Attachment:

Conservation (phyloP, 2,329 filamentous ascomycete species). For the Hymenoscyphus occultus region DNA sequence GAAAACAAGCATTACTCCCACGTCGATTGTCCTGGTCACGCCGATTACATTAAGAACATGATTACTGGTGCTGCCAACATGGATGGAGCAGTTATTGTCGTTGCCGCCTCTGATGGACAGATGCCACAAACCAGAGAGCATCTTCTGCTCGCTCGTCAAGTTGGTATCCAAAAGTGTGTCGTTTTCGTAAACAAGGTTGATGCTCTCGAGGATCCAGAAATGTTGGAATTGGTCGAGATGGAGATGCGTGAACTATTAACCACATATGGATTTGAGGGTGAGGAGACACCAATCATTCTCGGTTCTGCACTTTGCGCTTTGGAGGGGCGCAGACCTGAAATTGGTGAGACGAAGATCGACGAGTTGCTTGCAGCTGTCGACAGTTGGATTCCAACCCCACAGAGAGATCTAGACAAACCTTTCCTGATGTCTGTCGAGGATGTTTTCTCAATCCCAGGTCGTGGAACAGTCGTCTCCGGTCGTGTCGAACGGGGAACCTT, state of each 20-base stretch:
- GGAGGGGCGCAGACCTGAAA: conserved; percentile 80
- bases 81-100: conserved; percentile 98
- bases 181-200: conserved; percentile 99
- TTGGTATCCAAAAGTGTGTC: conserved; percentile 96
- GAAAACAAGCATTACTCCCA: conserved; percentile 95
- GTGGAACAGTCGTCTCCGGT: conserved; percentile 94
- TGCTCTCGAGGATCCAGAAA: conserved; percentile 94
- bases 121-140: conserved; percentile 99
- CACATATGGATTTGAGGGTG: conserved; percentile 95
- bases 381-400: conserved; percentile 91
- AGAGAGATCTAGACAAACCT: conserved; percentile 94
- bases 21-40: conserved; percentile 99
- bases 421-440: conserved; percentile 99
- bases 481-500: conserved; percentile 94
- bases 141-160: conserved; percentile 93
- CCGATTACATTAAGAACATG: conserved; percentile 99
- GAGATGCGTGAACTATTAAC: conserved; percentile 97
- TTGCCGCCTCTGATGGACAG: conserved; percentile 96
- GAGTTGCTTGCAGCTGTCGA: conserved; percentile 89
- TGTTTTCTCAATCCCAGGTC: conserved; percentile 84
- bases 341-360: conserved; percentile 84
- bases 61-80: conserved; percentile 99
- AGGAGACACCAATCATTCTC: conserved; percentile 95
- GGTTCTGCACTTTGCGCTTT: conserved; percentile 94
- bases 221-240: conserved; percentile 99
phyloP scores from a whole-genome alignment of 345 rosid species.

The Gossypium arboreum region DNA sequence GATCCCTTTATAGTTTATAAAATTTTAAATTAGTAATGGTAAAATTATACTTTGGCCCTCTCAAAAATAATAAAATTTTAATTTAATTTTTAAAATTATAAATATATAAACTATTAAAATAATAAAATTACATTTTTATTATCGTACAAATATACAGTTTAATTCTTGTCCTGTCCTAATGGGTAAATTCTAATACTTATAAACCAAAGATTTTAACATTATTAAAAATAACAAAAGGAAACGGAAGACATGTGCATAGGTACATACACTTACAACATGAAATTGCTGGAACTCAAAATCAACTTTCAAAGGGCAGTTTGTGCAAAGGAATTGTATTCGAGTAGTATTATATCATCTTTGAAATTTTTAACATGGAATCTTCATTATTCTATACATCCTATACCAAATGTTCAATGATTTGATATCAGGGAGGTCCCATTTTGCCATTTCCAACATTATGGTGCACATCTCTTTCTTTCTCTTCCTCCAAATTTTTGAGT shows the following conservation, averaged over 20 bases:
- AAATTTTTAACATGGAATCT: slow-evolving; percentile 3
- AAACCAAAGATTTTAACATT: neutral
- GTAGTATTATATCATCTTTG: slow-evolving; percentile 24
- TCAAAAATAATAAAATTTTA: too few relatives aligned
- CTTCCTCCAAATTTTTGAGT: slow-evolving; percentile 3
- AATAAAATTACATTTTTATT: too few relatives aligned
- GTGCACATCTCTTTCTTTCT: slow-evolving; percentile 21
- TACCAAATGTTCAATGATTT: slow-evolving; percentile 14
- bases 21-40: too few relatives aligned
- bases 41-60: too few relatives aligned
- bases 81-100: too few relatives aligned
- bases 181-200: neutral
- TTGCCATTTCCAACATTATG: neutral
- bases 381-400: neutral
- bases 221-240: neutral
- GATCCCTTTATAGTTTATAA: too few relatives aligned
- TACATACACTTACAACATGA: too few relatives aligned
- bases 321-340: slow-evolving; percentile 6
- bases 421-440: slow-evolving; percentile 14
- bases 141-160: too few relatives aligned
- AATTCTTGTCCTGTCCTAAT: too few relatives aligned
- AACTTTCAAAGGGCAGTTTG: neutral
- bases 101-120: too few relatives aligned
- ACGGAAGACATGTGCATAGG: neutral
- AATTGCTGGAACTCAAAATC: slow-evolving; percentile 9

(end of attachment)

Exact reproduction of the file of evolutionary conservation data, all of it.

Conservation (phyloP, 2,329 filamentous ascomycete species). For the Hymenoscyphus occultus region DNA sequence GAAAACAAGCATTACTCCCACGTCGATTGTCCTGGTCACGCCGATTACATTAAGAACATGATTACTGGTGCTGCCAACATGGATGGAGCAGTTATTGTCGTTGCCGCCTCTGATGGACAGATGCCACAAACCAGAGAGCATCTTCTGCTCGCTCGTCAAGTTGGTATCCAAAAGTGTGTCGTTTTCGTAAACAAGGTTGATGCTCTCGAGGATCCAGAAATGTTGGAATTGGTCGAGATGGAGATGCGTGAACTATTAACCACATATGGATTTGAGGGTGAGGAGACACCAATCATTCTCGGTTCTGCACTTTGCGCTTTGGAGGGGCGCAGACCTGAAATTGGTGAGACGAAGATCGACGAGTTGCTTGCAGCTGTCGACAGTTGGATTCCAACCCCACAGAGAGATCTAGACAAACCTTTCCTGATGTCTGTCGAGGATGTTTTCTCAATCCCAGGTCGTGGAACAGTCGTCTCCGGTCGTGTCGAACGGGGAACCTT, state of each 20-base stretch:
- GGAGGGGCGCAGACCTGAAA: conserved; percentile 80
- bases 81-100: conserved; percentile 98
- bases 181-200: conserved; percentile 99
- TTGGTATCCAAAAGTGTGTC: conserved; percentile 96
- GAAAACAAGCATTACTCCCA: conserved; percentile 95
- GTGGAACAGTCGTCTCCGGT: conserved; percentile 94
- TGCTCTCGAGGATCCAGAAA: conserved; percentile 94
- bases 121-140: conserved; percentile 99
- CACATATGGATTTGAGGGTG: conserved; percentile 95
- bases 381-400: conserved; percentile 91
- AGAGAGATCTAGACAAACCT: conserved; percentile 94
- bases 21-40: conserved; percentile 99
- bases 421-440: conserved; percentile 99
- bases 481-500: conserved; percentile 94
- bases 141-160: conserved; percentile 93
- CCGATTACATTAAGAACATG: conserved; percentile 99
- GAGATGCGTGAACTATTAAC: conserved; percentile 97
- TTGCCGCCTCTGATGGACAG: conserved; percentile 96
- GAGTTGCTTGCAGCTGTCGA: conserved; percentile 89
- TGTTTTCTCAATCCCAGGTC: conserved; percentile 84
- bases 341-360: conserved; percentile 84
- bases 61-80: conserved; percentile 99
- AGGAGACACCAATCATTCTC: conserved; percentile 95
- GGTTCTGCACTTTGCGCTTT: conserved; percentile 94
- bases 221-240: conserved; percentile 99
phyloP scores from a whole-genome alignment of 345 rosid species.

The Gossypium arboreum region DNA sequence GATCCCTTTATAGTTTATAAAATTTTAAATTAGTAATGGTAAAATTATACTTTGGCCCTCTCAAAAATAATAAAATTTTAATTTAATTTTTAAAATTATAAATATATAAACTATTAAAATAATAAAATTACATTTTTATTATCGTACAAATATACAGTTTAATTCTTGTCCTGTCCTAATGGGTAAATTCTAATACTTATAAACCAAAGATTTTAACATTATTAAAAATAACAAAAGGAAACGGAAGACATGTGCATAGGTACATACACTTACAACATGAAATTGCTGGAACTCAAAATCAACTTTCAAAGGGCAGTTTGTGCAAAGGAATTGTATTCGAGTAGTATTATATCATCTTTGAAATTTTTAACATGGAATCTTCATTATTCTATACATCCTATACCAAATGTTCAATGATTTGATATCAGGGAGGTCCCATTTTGCCATTTCCAACATTATGGTGCACATCTCTTTCTTTCTCTTCCTCCAAATTTTTGAGT shows the following conservation, averaged over 20 bases:
- AAATTTTTAACATGGAATCT: slow-evolving; percentile 3
- AAACCAAAGATTTTAACATT: neutral
- GTAGTATTATATCATCTTTG: slow-evolving; percentile 24
- TCAAAAATAATAAAATTTTA: too few relatives aligned
- CTTCCTCCAAATTTTTGAGT: slow-evolving; percentile 3
- AATAAAATTACATTTTTATT: too few relatives aligned
- GTGCACATCTCTTTCTTTCT: slow-evolving; percentile 21
- TACCAAATGTTCAATGATTT: slow-evolving; percentile 14
- bases 21-40: too few relatives aligned
- bases 41-60: too few relatives aligned
- bases 81-100: too few relatives aligned
- bases 181-200: neutral
- TTGCCATTTCCAACATTATG: neutral
- bases 381-400: neutral
- bases 221-240: neutral
- GATCCCTTTATAGTTTATAA: too few relatives aligned
- TACATACACTTACAACATGA: too few relatives aligned
- bases 321-340: slow-evolving; percentile 6
- bases 421-440: slow-evolving; percentile 14
- bases 141-160: too few relatives aligned
- AATTCTTGTCCTGTCCTAAT: too few relatives aligned
- AACTTTCAAAGGGCAGTTTG: neutral
- bases 101-120: too few relatives aligned
- ACGGAAGACATGTGCATAGG: neutral
- AATTGCTGGAACTCAAAATC: slow-evolving; percentile 9